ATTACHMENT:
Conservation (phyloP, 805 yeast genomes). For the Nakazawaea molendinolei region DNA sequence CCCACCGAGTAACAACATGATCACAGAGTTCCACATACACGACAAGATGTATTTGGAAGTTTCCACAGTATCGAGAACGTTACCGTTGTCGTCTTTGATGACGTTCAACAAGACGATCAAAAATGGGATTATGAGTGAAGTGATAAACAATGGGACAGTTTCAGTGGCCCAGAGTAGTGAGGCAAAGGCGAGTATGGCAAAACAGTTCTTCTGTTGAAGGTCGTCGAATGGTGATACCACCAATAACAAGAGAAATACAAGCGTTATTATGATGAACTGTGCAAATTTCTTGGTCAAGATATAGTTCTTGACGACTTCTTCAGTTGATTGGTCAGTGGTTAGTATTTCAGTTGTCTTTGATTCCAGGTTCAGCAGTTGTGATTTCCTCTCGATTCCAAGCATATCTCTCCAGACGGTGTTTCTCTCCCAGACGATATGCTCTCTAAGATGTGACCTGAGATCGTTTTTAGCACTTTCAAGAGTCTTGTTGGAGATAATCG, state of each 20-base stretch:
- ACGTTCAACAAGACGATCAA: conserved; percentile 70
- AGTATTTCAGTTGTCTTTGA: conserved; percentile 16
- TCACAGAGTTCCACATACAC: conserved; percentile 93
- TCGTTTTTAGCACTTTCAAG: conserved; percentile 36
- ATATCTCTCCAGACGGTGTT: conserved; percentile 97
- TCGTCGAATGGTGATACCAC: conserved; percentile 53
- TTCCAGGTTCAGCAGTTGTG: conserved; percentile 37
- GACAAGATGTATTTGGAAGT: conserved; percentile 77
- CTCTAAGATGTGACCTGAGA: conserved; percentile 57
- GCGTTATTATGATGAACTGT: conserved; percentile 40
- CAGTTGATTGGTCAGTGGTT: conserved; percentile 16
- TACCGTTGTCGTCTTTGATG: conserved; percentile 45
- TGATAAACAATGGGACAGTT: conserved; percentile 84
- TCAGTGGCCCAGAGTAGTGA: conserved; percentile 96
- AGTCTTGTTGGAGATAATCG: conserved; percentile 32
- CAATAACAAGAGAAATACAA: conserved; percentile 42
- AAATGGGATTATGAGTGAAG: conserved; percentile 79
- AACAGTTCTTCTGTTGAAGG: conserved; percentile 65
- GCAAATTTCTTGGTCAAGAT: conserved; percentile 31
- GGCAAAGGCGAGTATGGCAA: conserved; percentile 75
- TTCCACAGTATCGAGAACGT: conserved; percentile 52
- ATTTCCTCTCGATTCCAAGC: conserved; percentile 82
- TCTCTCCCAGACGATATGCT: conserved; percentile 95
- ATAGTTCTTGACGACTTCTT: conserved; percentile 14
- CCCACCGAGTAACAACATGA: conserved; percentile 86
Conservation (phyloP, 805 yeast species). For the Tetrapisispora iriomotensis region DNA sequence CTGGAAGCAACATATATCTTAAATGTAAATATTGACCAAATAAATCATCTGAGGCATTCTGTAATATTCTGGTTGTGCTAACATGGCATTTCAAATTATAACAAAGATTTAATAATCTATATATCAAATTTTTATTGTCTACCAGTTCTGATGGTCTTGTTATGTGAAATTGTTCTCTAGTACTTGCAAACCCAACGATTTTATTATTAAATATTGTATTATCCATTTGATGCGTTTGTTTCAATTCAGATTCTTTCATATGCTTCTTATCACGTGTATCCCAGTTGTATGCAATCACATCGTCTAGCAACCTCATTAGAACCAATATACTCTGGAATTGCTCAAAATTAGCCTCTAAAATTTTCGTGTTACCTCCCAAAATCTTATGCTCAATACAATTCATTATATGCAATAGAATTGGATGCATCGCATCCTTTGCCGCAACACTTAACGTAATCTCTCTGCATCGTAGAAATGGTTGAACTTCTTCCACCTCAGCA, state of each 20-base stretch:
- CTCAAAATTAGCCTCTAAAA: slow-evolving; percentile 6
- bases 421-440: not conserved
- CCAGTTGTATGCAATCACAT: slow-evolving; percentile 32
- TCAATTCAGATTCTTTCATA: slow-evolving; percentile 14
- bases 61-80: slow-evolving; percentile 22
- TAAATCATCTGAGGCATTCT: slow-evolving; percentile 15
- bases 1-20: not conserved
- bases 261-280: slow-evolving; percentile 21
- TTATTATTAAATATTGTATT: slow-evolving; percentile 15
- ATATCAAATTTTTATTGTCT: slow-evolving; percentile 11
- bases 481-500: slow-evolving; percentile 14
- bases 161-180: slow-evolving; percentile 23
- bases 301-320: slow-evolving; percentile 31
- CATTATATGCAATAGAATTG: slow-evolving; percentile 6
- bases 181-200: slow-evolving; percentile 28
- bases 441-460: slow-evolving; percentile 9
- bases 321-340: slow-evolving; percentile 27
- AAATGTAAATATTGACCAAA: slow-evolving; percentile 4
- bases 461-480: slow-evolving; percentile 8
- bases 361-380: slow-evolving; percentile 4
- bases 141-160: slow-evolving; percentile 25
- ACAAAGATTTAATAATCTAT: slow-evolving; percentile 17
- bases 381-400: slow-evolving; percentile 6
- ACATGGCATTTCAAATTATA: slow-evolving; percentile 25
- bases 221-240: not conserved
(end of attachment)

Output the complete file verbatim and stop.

Conservation (phyloP, 805 yeast genomes). For the Nakazawaea molendinolei region DNA sequence CCCACCGAGTAACAACATGATCACAGAGTTCCACATACACGACAAGATGTATTTGGAAGTTTCCACAGTATCGAGAACGTTACCGTTGTCGTCTTTGATGACGTTCAACAAGACGATCAAAAATGGGATTATGAGTGAAGTGATAAACAATGGGACAGTTTCAGTGGCCCAGAGTAGTGAGGCAAAGGCGAGTATGGCAAAACAGTTCTTCTGTTGAAGGTCGTCGAATGGTGATACCACCAATAACAAGAGAAATACAAGCGTTATTATGATGAACTGTGCAAATTTCTTGGTCAAGATATAGTTCTTGACGACTTCTTCAGTTGATTGGTCAGTGGTTAGTATTTCAGTTGTCTTTGATTCCAGGTTCAGCAGTTGTGATTTCCTCTCGATTCCAAGCATATCTCTCCAGACGGTGTTTCTCTCCCAGACGATATGCTCTCTAAGATGTGACCTGAGATCGTTTTTAGCACTTTCAAGAGTCTTGTTGGAGATAATCG, state of each 20-base stretch:
- ACGTTCAACAAGACGATCAA: conserved; percentile 70
- AGTATTTCAGTTGTCTTTGA: conserved; percentile 16
- TCACAGAGTTCCACATACAC: conserved; percentile 93
- TCGTTTTTAGCACTTTCAAG: conserved; percentile 36
- ATATCTCTCCAGACGGTGTT: conserved; percentile 97
- TCGTCGAATGGTGATACCAC: conserved; percentile 53
- TTCCAGGTTCAGCAGTTGTG: conserved; percentile 37
- GACAAGATGTATTTGGAAGT: conserved; percentile 77
- CTCTAAGATGTGACCTGAGA: conserved; percentile 57
- GCGTTATTATGATGAACTGT: conserved; percentile 40
- CAGTTGATTGGTCAGTGGTT: conserved; percentile 16
- TACCGTTGTCGTCTTTGATG: conserved; percentile 45
- TGATAAACAATGGGACAGTT: conserved; percentile 84
- TCAGTGGCCCAGAGTAGTGA: conserved; percentile 96
- AGTCTTGTTGGAGATAATCG: conserved; percentile 32
- CAATAACAAGAGAAATACAA: conserved; percentile 42
- AAATGGGATTATGAGTGAAG: conserved; percentile 79
- AACAGTTCTTCTGTTGAAGG: conserved; percentile 65
- GCAAATTTCTTGGTCAAGAT: conserved; percentile 31
- GGCAAAGGCGAGTATGGCAA: conserved; percentile 75
- TTCCACAGTATCGAGAACGT: conserved; percentile 52
- ATTTCCTCTCGATTCCAAGC: conserved; percentile 82
- TCTCTCCCAGACGATATGCT: conserved; percentile 95
- ATAGTTCTTGACGACTTCTT: conserved; percentile 14
- CCCACCGAGTAACAACATGA: conserved; percentile 86
Conservation (phyloP, 805 yeast species). For the Tetrapisispora iriomotensis region DNA sequence CTGGAAGCAACATATATCTTAAATGTAAATATTGACCAAATAAATCATCTGAGGCATTCTGTAATATTCTGGTTGTGCTAACATGGCATTTCAAATTATAACAAAGATTTAATAATCTATATATCAAATTTTTATTGTCTACCAGTTCTGATGGTCTTGTTATGTGAAATTGTTCTCTAGTACTTGCAAACCCAACGATTTTATTATTAAATATTGTATTATCCATTTGATGCGTTTGTTTCAATTCAGATTCTTTCATATGCTTCTTATCACGTGTATCCCAGTTGTATGCAATCACATCGTCTAGCAACCTCATTAGAACCAATATACTCTGGAATTGCTCAAAATTAGCCTCTAAAATTTTCGTGTTACCTCCCAAAATCTTATGCTCAATACAATTCATTATATGCAATAGAATTGGATGCATCGCATCCTTTGCCGCAACACTTAACGTAATCTCTCTGCATCGTAGAAATGGTTGAACTTCTTCCACCTCAGCA, state of each 20-base stretch:
- CTCAAAATTAGCCTCTAAAA: slow-evolving; percentile 6
- bases 421-440: not conserved
- CCAGTTGTATGCAATCACAT: slow-evolving; percentile 32
- TCAATTCAGATTCTTTCATA: slow-evolving; percentile 14
- bases 61-80: slow-evolving; percentile 22
- TAAATCATCTGAGGCATTCT: slow-evolving; percentile 15
- bases 1-20: not conserved
- bases 261-280: slow-evolving; percentile 21
- TTATTATTAAATATTGTATT: slow-evolving; percentile 15
- ATATCAAATTTTTATTGTCT: slow-evolving; percentile 11
- bases 481-500: slow-evolving; percentile 14
- bases 161-180: slow-evolving; percentile 23
- bases 301-320: slow-evolving; percentile 31
- CATTATATGCAATAGAATTG: slow-evolving; percentile 6
- bases 181-200: slow-evolving; percentile 28
- bases 441-460: slow-evolving; percentile 9
- bases 321-340: slow-evolving; percentile 27
- AAATGTAAATATTGACCAAA: slow-evolving; percentile 4
- bases 461-480: slow-evolving; percentile 8
- bases 361-380: slow-evolving; percentile 4
- bases 141-160: slow-evolving; percentile 25
- ACAAAGATTTAATAATCTAT: slow-evolving; percentile 17
- bases 381-400: slow-evolving; percentile 6
- ACATGGCATTTCAAATTATA: slow-evolving; percentile 25
- bases 221-240: not conserved